HIGHLIGHTS of the March 1997 ASISWG/ASISRG Meeting

There has been much exciting activity regarding ASIS recently. Please find enclosed the highlights from the ASIS Balloting process and the actions at the ASISWG/ASISRG meeting held in Phoenix, Arizona from 25-26 March 1997.

  1. ISO/IEC JTC1/SC22 WG9 balloting for the ASIS specification was conducted from 1 January 1997 to 11 March 1997. The Ballot results are: Germany, Japan, Russia, Switzerland, the United Kingdom, and the United States have provided Affirmative Ballots; Sweden Abstained; there were no Negative Ballots. The balloting process generated 88 editorial comments and 46 technical comments. These must be addressed in an official Disposition of Comments document to be delivered to WG9 by 1 May 1997. Should WG9 concur with the disposition of comments, then WG9 will forward the revised ASIS specification to SC22 for Registration as an ISO Committee Draft (CD).

  2. The editorial and technical comments were addressed at the ASISWG/ASISRG meeting in Phoenix. The comments in general were excellent and represented a thorough review by the Nations. The Ada Joint Program Office (AJPO) conducted two technical reviews and provided comments via the National Ballot of the United States. The ASIS Meeting was highly productive as all comments were addressed with resolutions we believe will be satisfactory to WG9. Of the 88 editorial comments, 85 were accepted; of the 46 technical comments, 38 were accepted. The general approach for resolving each accepted comment was agreed. Several comments resulted in action items. Technical and editorial comments are available on the ASIS Home Page. A draft disposition for each comment will be available soon, with the completed Disposition of Comments and updated ASIS specification available by 1 May 1997. The ASIS Home Page is =>

    http://www.acm.org/sigada/wg/asiswg

  3. One of the inputs to the ASIS Balloting process was: "we do not have any companies directly involved in tool construction". This response was an extremely valuable wakeup call to us, as we have not been effective in getting the word out on why ASIS is valuable to the application developer. ASIS is of special value to the application developer as ASIS allows the developer to rapidly build tools for special analysis of Ada code for a variety of purposes. It allows one to Roll-Your-Own analysis tools. ASIS is a very powerful capability fulfilling many needs of the Ada development community. It was noted that Boeing and MITRE, application developers present at the meeting, have been significant ASIS users. We agreed to highlight the "Roll-Your-Own" tool capability at STC, WAdaS, Ada-Europe, and TriAda.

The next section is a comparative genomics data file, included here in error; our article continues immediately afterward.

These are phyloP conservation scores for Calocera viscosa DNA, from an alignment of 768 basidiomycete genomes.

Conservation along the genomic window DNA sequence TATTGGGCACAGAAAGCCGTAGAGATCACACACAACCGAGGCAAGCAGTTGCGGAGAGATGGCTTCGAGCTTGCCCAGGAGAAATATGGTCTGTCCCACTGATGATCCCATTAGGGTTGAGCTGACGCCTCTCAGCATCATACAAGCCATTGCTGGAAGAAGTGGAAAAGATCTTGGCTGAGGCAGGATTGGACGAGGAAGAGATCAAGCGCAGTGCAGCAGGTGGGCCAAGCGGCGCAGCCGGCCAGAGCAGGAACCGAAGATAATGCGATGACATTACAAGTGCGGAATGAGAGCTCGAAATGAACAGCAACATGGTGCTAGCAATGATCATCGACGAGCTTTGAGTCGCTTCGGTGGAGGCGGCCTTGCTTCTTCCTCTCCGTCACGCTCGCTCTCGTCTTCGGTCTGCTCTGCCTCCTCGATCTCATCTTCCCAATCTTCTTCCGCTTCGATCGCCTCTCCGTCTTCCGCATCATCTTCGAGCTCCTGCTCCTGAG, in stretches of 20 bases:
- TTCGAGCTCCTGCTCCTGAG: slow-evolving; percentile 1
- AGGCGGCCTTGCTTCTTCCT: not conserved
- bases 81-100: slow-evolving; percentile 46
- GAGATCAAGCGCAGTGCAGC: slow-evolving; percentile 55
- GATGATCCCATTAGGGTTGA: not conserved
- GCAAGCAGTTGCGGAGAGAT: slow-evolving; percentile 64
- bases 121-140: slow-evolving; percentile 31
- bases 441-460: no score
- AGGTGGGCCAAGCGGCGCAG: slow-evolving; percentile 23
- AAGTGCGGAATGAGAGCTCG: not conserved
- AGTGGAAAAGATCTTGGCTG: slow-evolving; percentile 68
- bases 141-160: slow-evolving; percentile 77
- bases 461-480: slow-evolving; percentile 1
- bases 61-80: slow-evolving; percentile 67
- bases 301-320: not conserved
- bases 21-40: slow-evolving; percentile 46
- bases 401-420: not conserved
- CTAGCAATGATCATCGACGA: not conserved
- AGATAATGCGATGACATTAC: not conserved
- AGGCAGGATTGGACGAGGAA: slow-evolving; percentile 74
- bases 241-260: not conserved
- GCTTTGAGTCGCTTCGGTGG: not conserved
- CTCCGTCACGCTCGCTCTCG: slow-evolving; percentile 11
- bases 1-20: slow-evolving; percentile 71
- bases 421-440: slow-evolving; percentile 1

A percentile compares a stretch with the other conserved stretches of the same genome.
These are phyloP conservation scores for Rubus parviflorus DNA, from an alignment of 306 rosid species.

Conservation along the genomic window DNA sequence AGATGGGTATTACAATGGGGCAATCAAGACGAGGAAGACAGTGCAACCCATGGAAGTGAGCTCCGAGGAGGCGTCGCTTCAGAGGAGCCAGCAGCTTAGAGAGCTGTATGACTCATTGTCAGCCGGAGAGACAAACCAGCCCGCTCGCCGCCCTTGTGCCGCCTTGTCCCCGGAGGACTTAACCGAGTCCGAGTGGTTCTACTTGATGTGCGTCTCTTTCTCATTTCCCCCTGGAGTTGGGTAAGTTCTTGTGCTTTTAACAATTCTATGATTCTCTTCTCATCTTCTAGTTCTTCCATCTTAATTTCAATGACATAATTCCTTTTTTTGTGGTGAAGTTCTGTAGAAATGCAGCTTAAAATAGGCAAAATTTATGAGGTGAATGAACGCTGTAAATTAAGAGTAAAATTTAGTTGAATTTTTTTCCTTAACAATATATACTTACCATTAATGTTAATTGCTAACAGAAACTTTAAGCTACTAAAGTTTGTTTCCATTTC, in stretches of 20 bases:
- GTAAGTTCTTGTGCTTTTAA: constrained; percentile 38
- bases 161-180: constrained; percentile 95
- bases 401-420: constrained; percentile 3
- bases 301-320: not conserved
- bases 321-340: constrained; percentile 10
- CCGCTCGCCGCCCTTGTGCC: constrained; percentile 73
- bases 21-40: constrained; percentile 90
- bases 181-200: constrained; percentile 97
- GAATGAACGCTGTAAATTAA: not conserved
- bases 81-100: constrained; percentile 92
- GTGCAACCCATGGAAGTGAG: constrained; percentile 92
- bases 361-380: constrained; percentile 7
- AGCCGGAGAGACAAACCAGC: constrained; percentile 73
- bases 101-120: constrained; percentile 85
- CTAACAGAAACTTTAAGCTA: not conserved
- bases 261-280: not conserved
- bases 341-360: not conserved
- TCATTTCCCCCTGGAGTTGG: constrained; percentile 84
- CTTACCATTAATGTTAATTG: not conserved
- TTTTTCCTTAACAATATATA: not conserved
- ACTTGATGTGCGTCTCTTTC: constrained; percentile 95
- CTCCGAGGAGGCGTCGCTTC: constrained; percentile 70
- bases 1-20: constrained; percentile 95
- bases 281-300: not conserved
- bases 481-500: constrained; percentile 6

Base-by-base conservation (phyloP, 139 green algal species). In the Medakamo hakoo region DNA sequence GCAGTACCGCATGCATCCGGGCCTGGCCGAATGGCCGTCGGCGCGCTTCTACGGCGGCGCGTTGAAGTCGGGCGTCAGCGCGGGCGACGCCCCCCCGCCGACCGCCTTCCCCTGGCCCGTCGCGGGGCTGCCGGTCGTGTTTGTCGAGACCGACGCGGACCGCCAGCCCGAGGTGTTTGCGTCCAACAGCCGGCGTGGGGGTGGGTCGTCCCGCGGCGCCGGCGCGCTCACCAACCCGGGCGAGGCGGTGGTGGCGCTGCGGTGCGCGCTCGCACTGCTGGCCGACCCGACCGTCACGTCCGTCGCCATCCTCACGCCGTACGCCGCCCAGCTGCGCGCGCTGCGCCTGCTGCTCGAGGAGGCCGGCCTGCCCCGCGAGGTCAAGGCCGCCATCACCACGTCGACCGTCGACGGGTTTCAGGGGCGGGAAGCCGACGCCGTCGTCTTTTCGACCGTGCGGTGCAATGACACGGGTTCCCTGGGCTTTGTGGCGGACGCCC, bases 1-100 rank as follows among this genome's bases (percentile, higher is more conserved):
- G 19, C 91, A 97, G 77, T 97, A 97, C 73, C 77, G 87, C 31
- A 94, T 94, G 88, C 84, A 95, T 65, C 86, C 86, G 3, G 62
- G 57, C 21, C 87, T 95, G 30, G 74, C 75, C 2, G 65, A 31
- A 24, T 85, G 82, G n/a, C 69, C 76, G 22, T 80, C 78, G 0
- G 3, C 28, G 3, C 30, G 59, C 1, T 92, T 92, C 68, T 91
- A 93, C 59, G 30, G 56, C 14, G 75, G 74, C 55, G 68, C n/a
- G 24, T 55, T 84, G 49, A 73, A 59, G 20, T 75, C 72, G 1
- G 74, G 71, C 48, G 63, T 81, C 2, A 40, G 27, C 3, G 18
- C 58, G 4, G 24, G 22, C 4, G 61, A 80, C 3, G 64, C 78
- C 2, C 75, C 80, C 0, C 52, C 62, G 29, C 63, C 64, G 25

4. The ASIS specification is now in the hands of ISO. This means we are no longer able to make updates or changes. All future changes must be the result of National comments generated through the balloting process at SC22 or JTC1. We did agree to keep track of desired changes. Those changes viewed as necessary would require us to convince a National Representative to include them as part of their balloting process. This is the only way we can effect future changes to the ASIS specification. Thus, the ASIS specification is now hard to change; any changes must be thoroughly coordinated and documented.

  5. ASIS providers present viewed the new stability of ASIS to be a good thing. Each provider could implement the Committee Draft ASIS interface to the now stable baseline instead of the moving baseline. All ASIS providers were encouraged to update their implementations to the soon to be available ASIS 2.0.M (the ASIS CD Version) for demonstrations and presentations at Tri-Ada'97 in November 1997. We hope to be able to demonstrate then that tools developed for one Ada environment will easily port to all other Ada environments supported by ASIS.

  6. We would like to thank DDC-I for hosting a very productive and important meeting in the life of ASIS. We thank the National reviewers who provided excellent comments which will result in a significantly improved ASIS specification for the Ada community. We would also like to thank those who helped resolve the comments both by email and at the ASISWG/ASISRG meeting. These reviewers and resolvers included: John Barnes, Steve Blake, Dan Cooper, John Dawes, Robert Dewar, Dan Ehrenfried, Magnus Ericson, Herm Fischer, Peter Hermann, Rick Hudson, Kiyoshi Ishihata, Jesper Joergensen, Bjorn Kallberg, Alain Le Guennec, Ole Oest, Michael Pickett, Erhard Ploedereder, Ron Price, Clyde Roby, Sergey Rybin, Steen Silberg, Doug Smith, Alfred Strohmeier, Joyce Tokar, Bill Thomas, and Kevin Tucker.

    v/r
    Currie Colket
    Chairman, ASISWG / Chairman, ASISRG
    Colket@ACM.Org
    Phone: +1 (703) 602-1483; FAX: +1 (703) 602-1553


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    Last update 9 July 1997. Questions, comments to Clyde Roby (CRoby@IDA.Org)